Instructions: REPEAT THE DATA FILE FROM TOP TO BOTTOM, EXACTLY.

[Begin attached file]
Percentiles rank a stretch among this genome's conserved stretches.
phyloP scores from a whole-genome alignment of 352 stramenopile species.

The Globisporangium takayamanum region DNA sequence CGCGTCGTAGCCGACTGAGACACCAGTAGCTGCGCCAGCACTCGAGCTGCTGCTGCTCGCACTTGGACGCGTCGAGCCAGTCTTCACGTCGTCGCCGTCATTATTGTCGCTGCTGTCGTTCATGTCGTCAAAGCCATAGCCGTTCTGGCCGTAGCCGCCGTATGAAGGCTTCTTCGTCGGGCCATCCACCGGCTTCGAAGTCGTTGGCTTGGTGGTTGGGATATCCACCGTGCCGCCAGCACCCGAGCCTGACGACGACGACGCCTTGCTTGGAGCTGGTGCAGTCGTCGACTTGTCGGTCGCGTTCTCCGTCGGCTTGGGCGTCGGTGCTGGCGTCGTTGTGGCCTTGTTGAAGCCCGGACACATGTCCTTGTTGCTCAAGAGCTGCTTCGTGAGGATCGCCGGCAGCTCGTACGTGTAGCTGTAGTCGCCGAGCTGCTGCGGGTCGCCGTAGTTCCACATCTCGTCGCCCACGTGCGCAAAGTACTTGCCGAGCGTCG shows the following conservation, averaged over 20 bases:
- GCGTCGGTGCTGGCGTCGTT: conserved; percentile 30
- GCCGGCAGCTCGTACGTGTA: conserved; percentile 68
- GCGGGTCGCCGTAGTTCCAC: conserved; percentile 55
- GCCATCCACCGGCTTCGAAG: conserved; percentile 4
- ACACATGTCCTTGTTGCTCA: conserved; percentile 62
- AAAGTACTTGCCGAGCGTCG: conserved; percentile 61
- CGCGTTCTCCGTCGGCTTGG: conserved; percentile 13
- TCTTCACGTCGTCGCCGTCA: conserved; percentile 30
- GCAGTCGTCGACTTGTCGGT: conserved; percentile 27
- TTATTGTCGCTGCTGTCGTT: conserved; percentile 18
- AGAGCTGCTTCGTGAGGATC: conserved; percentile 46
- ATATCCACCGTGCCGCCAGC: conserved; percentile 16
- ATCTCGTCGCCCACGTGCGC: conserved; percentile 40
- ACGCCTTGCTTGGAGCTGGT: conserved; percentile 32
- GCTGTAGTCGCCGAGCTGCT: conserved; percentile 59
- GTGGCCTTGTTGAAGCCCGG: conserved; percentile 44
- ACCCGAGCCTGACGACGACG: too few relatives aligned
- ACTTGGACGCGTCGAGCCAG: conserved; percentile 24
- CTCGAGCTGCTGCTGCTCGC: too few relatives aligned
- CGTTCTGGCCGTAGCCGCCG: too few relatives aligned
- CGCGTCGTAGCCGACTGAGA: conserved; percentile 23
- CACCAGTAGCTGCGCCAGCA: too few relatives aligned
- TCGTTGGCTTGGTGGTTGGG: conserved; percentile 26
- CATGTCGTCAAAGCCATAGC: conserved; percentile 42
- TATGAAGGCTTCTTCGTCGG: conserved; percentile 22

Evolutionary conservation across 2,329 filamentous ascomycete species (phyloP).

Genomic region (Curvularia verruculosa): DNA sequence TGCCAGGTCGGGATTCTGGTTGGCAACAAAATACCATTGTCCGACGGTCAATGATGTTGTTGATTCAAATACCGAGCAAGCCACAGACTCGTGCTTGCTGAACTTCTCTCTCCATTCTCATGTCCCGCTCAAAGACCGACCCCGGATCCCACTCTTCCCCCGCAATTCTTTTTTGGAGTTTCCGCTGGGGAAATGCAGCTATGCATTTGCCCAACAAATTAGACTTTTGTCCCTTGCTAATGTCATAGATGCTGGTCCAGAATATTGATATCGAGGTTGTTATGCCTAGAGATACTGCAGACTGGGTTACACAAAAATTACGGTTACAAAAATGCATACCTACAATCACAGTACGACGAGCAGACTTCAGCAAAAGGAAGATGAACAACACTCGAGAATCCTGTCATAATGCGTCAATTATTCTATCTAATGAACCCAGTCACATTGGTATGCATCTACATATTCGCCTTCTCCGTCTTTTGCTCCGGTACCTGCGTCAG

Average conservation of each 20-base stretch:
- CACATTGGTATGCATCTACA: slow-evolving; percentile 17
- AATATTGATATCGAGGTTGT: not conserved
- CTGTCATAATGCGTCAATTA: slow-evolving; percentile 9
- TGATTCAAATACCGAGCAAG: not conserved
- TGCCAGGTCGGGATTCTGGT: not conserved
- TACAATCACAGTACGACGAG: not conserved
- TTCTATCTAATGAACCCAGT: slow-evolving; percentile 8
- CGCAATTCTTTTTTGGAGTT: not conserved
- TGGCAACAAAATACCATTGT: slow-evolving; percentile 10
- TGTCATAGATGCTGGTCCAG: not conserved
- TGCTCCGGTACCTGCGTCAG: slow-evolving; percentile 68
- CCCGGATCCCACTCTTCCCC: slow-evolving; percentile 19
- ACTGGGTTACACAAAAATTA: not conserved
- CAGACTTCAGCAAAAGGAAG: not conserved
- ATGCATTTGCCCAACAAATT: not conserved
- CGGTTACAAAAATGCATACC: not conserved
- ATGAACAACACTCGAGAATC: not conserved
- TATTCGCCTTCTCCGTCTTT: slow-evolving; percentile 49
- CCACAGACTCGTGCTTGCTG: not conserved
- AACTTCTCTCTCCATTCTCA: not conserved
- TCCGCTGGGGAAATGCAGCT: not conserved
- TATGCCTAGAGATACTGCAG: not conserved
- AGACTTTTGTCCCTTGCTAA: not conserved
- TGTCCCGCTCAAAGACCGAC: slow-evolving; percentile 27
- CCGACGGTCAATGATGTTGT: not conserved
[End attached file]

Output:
Percentiles rank a stretch among this genome's conserved stretches.
phyloP scores from a whole-genome alignment of 352 stramenopile species.

The Globisporangium takayamanum region DNA sequence CGCGTCGTAGCCGACTGAGACACCAGTAGCTGCGCCAGCACTCGAGCTGCTGCTGCTCGCACTTGGACGCGTCGAGCCAGTCTTCACGTCGTCGCCGTCATTATTGTCGCTGCTGTCGTTCATGTCGTCAAAGCCATAGCCGTTCTGGCCGTAGCCGCCGTATGAAGGCTTCTTCGTCGGGCCATCCACCGGCTTCGAAGTCGTTGGCTTGGTGGTTGGGATATCCACCGTGCCGCCAGCACCCGAGCCTGACGACGACGACGCCTTGCTTGGAGCTGGTGCAGTCGTCGACTTGTCGGTCGCGTTCTCCGTCGGCTTGGGCGTCGGTGCTGGCGTCGTTGTGGCCTTGTTGAAGCCCGGACACATGTCCTTGTTGCTCAAGAGCTGCTTCGTGAGGATCGCCGGCAGCTCGTACGTGTAGCTGTAGTCGCCGAGCTGCTGCGGGTCGCCGTAGTTCCACATCTCGTCGCCCACGTGCGCAAAGTACTTGCCGAGCGTCG shows the following conservation, averaged over 20 bases:
- GCGTCGGTGCTGGCGTCGTT: conserved; percentile 30
- GCCGGCAGCTCGTACGTGTA: conserved; percentile 68
- GCGGGTCGCCGTAGTTCCAC: conserved; percentile 55
- GCCATCCACCGGCTTCGAAG: conserved; percentile 4
- ACACATGTCCTTGTTGCTCA: conserved; percentile 62
- AAAGTACTTGCCGAGCGTCG: conserved; percentile 61
- CGCGTTCTCCGTCGGCTTGG: conserved; percentile 13
- TCTTCACGTCGTCGCCGTCA: conserved; percentile 30
- GCAGTCGTCGACTTGTCGGT: conserved; percentile 27
- TTATTGTCGCTGCTGTCGTT: conserved; percentile 18
- AGAGCTGCTTCGTGAGGATC: conserved; percentile 46
- ATATCCACCGTGCCGCCAGC: conserved; percentile 16
- ATCTCGTCGCCCACGTGCGC: conserved; percentile 40
- ACGCCTTGCTTGGAGCTGGT: conserved; percentile 32
- GCTGTAGTCGCCGAGCTGCT: conserved; percentile 59
- GTGGCCTTGTTGAAGCCCGG: conserved; percentile 44
- ACCCGAGCCTGACGACGACG: too few relatives aligned
- ACTTGGACGCGTCGAGCCAG: conserved; percentile 24
- CTCGAGCTGCTGCTGCTCGC: too few relatives aligned
- CGTTCTGGCCGTAGCCGCCG: too few relatives aligned
- CGCGTCGTAGCCGACTGAGA: conserved; percentile 23
- CACCAGTAGCTGCGCCAGCA: too few relatives aligned
- TCGTTGGCTTGGTGGTTGGG: conserved; percentile 26
- CATGTCGTCAAAGCCATAGC: conserved; percentile 42
- TATGAAGGCTTCTTCGTCGG: conserved; percentile 22

Evolutionary conservation across 2,329 filamentous ascomycete species (phyloP).

Genomic region (Curvularia verruculosa): DNA sequence TGCCAGGTCGGGATTCTGGTTGGCAACAAAATACCATTGTCCGACGGTCAATGATGTTGTTGATTCAAATACCGAGCAAGCCACAGACTCGTGCTTGCTGAACTTCTCTCTCCATTCTCATGTCCCGCTCAAAGACCGACCCCGGATCCCACTCTTCCCCCGCAATTCTTTTTTGGAGTTTCCGCTGGGGAAATGCAGCTATGCATTTGCCCAACAAATTAGACTTTTGTCCCTTGCTAATGTCATAGATGCTGGTCCAGAATATTGATATCGAGGTTGTTATGCCTAGAGATACTGCAGACTGGGTTACACAAAAATTACGGTTACAAAAATGCATACCTACAATCACAGTACGACGAGCAGACTTCAGCAAAAGGAAGATGAACAACACTCGAGAATCCTGTCATAATGCGTCAATTATTCTATCTAATGAACCCAGTCACATTGGTATGCATCTACATATTCGCCTTCTCCGTCTTTTGCTCCGGTACCTGCGTCAG

Average conservation of each 20-base stretch:
- CACATTGGTATGCATCTACA: slow-evolving; percentile 17
- AATATTGATATCGAGGTTGT: not conserved
- CTGTCATAATGCGTCAATTA: slow-evolving; percentile 9
- TGATTCAAATACCGAGCAAG: not conserved
- TGCCAGGTCGGGATTCTGGT: not conserved
- TACAATCACAGTACGACGAG: not conserved
- TTCTATCTAATGAACCCAGT: slow-evolving; percentile 8
- CGCAATTCTTTTTTGGAGTT: not conserved
- TGGCAACAAAATACCATTGT: slow-evolving; percentile 10
- TGTCATAGATGCTGGTCCAG: not conserved
- TGCTCCGGTACCTGCGTCAG: slow-evolving; percentile 68
- CCCGGATCCCACTCTTCCCC: slow-evolving; percentile 19
- ACTGGGTTACACAAAAATTA: not conserved
- CAGACTTCAGCAAAAGGAAG: not conserved
- ATGCATTTGCCCAACAAATT: not conserved
- CGGTTACAAAAATGCATACC: not conserved
- ATGAACAACACTCGAGAATC: not conserved
- TATTCGCCTTCTCCGTCTTT: slow-evolving; percentile 49
- CCACAGACTCGTGCTTGCTG: not conserved
- AACTTCTCTCTCCATTCTCA: not conserved
- TCCGCTGGGGAAATGCAGCT: not conserved
- TATGCCTAGAGATACTGCAG: not conserved
- AGACTTTTGTCCCTTGCTAA: not conserved
- TGTCCCGCTCAAAGACCGAC: slow-evolving; percentile 27
- CCGACGGTCAATGATGTTGT: not conserved